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I love to gather stones along the shores of rivers. Lately, I’ve narrowed my collection to heart shapes. These are much harder to find, so the result is that I lug fewer rocks home. It’s a fun and free treasure hunt, but also allows me to slow down and enjoy the beautiful surroundings. This time, I had the pleasure of walking along the Eel River during my stay at Emandal at their first ever art retreat. Aside from hunting hearts among the stones, this time I looked for flat round stones to make into pattern weights. They all had to be about 3 inches in diameter and about 1/2 inch in thickness.

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Once I got them home, I cut pieces of fabric about 3 times as big as the stones using pinking sheers. I gathered them about 1 inch from the edge and placed the stone in the middle. I pulled the gathers and then secured it with a thin ribbon which I doubled knotted and double knotted a bow (like you do when you tie children’s shoes).

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Pretty Pattern Weights for free! They are easy to pick up, and slide around, plus they are a synch to make using scraps of fabric and a bit of creative energy.  It has made my pattern copying so much easier.

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Pattern weights can cost a pretty penny and alternatives such as big nuts (that go with bolts) are also an extra expense. I hope this inspires you to think about stones  and how they can be repurposed!

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Happy Sewing!

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Emandal Art Retreat 2013

Emandal Barn

Emandal Barn

Before the end of summer, I was invited to attend an art retreat at the amazing Emandal Farm. You need to make a side trip to this link, so you can understand the complete awesomeness of this location. It’s a working farm that hosts family camps throughout the summer and other fun events throughout the year. Even though it is located only 16 miles from my hometown, I had never had the opportunity to visit or stay there until the art retreat. There were four different classes that were taught over the 3 day/4 night stay: quilt collage, photography, watercolor field journaling, writing, and an ongoing mosaic project reflecting Emandal and all its glory.

My cabin where I slept peacefully.

My cabin where I slept peacefully.

My class was taught by the gifted and talented Laura Fogg (Fogwoman), who taught us how to make the fabric collage, step by step. She also created a beautiful interpretation of the Emandal garden while there.

Laura Fogg, our instructor

Laura Fogg, our instructor

Emandal Garden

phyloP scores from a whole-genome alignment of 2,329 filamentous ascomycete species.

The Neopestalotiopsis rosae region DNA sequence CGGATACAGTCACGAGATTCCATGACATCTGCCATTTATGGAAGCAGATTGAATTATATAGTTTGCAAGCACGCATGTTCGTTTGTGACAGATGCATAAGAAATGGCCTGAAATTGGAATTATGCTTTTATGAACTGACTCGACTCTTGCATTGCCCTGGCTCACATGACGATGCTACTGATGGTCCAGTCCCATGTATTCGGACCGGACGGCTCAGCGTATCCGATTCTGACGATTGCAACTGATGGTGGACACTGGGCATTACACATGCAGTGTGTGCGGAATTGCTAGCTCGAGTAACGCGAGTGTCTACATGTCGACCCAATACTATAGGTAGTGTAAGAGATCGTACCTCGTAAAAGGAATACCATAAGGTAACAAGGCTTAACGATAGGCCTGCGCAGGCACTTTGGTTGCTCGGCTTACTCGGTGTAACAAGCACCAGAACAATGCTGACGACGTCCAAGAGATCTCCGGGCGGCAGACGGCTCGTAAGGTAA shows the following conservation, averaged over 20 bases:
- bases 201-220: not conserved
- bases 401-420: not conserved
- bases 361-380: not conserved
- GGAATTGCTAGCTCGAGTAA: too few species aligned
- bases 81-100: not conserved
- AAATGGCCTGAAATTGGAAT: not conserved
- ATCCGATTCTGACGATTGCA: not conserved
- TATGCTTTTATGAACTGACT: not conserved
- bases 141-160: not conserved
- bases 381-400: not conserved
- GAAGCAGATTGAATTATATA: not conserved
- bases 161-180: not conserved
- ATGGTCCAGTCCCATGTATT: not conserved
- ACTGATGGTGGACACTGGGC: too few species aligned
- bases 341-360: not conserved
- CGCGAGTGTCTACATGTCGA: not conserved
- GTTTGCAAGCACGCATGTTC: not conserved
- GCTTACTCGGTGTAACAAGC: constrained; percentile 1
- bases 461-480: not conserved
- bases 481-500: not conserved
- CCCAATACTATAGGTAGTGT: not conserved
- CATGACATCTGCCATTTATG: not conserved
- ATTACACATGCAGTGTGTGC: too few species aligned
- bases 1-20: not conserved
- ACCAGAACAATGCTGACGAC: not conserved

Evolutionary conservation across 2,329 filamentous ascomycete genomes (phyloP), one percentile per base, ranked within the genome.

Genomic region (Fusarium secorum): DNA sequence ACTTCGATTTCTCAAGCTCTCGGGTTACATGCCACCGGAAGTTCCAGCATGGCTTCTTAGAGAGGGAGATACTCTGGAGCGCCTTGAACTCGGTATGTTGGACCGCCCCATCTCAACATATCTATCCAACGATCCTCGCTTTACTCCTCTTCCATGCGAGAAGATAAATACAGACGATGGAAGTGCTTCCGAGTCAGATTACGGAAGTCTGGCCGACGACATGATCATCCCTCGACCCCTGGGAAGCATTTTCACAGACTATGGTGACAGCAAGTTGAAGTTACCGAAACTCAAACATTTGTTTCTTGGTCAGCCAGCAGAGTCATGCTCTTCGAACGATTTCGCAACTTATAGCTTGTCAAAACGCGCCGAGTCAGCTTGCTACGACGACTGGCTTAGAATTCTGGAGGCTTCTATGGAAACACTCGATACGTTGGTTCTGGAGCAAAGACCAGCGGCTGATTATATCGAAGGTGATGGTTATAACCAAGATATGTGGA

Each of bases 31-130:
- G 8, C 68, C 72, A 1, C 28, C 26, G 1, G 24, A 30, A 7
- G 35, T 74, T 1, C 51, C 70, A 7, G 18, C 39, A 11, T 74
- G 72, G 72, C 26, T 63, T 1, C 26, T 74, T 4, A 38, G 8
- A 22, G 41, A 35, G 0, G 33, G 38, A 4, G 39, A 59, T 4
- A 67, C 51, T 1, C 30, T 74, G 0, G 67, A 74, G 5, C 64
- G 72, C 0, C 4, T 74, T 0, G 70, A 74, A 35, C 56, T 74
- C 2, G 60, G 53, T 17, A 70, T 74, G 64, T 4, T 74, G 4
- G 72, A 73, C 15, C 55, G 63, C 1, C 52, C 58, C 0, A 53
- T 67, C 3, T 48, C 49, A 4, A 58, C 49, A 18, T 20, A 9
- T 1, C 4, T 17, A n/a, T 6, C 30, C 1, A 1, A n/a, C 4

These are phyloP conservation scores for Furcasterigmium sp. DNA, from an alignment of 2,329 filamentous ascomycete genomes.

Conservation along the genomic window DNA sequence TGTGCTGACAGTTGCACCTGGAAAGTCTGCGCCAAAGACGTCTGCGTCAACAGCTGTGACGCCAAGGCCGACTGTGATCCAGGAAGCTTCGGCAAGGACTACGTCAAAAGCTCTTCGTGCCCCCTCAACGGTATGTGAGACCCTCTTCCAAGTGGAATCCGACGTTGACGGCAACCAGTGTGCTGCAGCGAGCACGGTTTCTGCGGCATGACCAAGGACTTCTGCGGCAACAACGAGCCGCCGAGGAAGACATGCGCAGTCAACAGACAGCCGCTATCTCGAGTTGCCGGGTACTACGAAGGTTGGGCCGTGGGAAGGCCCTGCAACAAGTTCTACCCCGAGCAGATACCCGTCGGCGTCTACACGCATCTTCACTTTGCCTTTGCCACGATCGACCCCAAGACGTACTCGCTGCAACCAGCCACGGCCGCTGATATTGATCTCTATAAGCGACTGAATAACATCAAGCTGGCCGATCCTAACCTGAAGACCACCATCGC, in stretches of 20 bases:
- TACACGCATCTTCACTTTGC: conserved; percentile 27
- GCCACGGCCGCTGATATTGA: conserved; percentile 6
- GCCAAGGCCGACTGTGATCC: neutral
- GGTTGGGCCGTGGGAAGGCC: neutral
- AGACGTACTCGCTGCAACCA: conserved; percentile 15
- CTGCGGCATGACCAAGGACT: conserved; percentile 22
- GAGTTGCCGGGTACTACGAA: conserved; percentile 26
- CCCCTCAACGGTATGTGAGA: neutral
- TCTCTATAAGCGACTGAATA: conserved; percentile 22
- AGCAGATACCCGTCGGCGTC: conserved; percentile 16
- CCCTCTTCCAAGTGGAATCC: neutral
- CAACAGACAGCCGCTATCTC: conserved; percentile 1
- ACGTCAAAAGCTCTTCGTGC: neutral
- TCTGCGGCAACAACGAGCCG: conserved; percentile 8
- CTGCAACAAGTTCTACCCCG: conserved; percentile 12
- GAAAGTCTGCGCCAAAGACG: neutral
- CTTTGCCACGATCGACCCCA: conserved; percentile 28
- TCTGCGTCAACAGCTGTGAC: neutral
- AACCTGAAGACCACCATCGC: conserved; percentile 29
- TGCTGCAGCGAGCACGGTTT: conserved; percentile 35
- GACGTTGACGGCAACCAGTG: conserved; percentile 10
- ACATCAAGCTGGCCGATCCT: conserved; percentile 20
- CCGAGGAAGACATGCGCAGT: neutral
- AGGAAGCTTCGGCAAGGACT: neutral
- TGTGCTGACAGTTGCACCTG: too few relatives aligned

Emandal Garden

After a scrumptious breakfast, the six of us set up our sewing machines in the dining room, pulled out all of our fabrics and scraps, planned our designs, and began artistically laying out the different fabrics on top of a backing layered with batting. Later, we would pin a fine tulle over all of the artfully placed fabric pieces and then machine quilt the whole thing together. That was the most laborious part, and my old Pfaff gave up the ghost in the middle of the process. Luckily, a classmate lent me her machine while she wasn’t using it.

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A moose in Alaska

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Two Collage Quilts

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Happily Sewing!

Besides quilting, we had time to enjoy  each other’s company, peace and tranquility, the garden, and the pristine Eel River.

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Being at Emandal, is like going back in time, there are no cars or traffic, and the night sky is bright with stars. Each camper has their very own cabin with flushing toilets and hot showers near by. Emandal treats their guests with garden fresh meals, including homemade ice cream made with their own dairy milk and fresh eggs. Folks from the nearby cities have been enjoying the family camp program  year after year.

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This was the first art retreat, and it was a great success. I encourage you to try it sometime.

So what did I make? I was inspired by the clothesline filled with the the little cloth napkins.

This was my inspiration

This was my inspiration

They were so unique and colorful and contrasted nicely against the leafy trees. I managed to complete most of it while there, and finished it upon returning home.

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Laying out the fabric pieces

Adding snippets of fabric for leaves

Adding snippets of fabric for leaves

Adding more leaves

Adding more leaves and securing the tulle over it with pins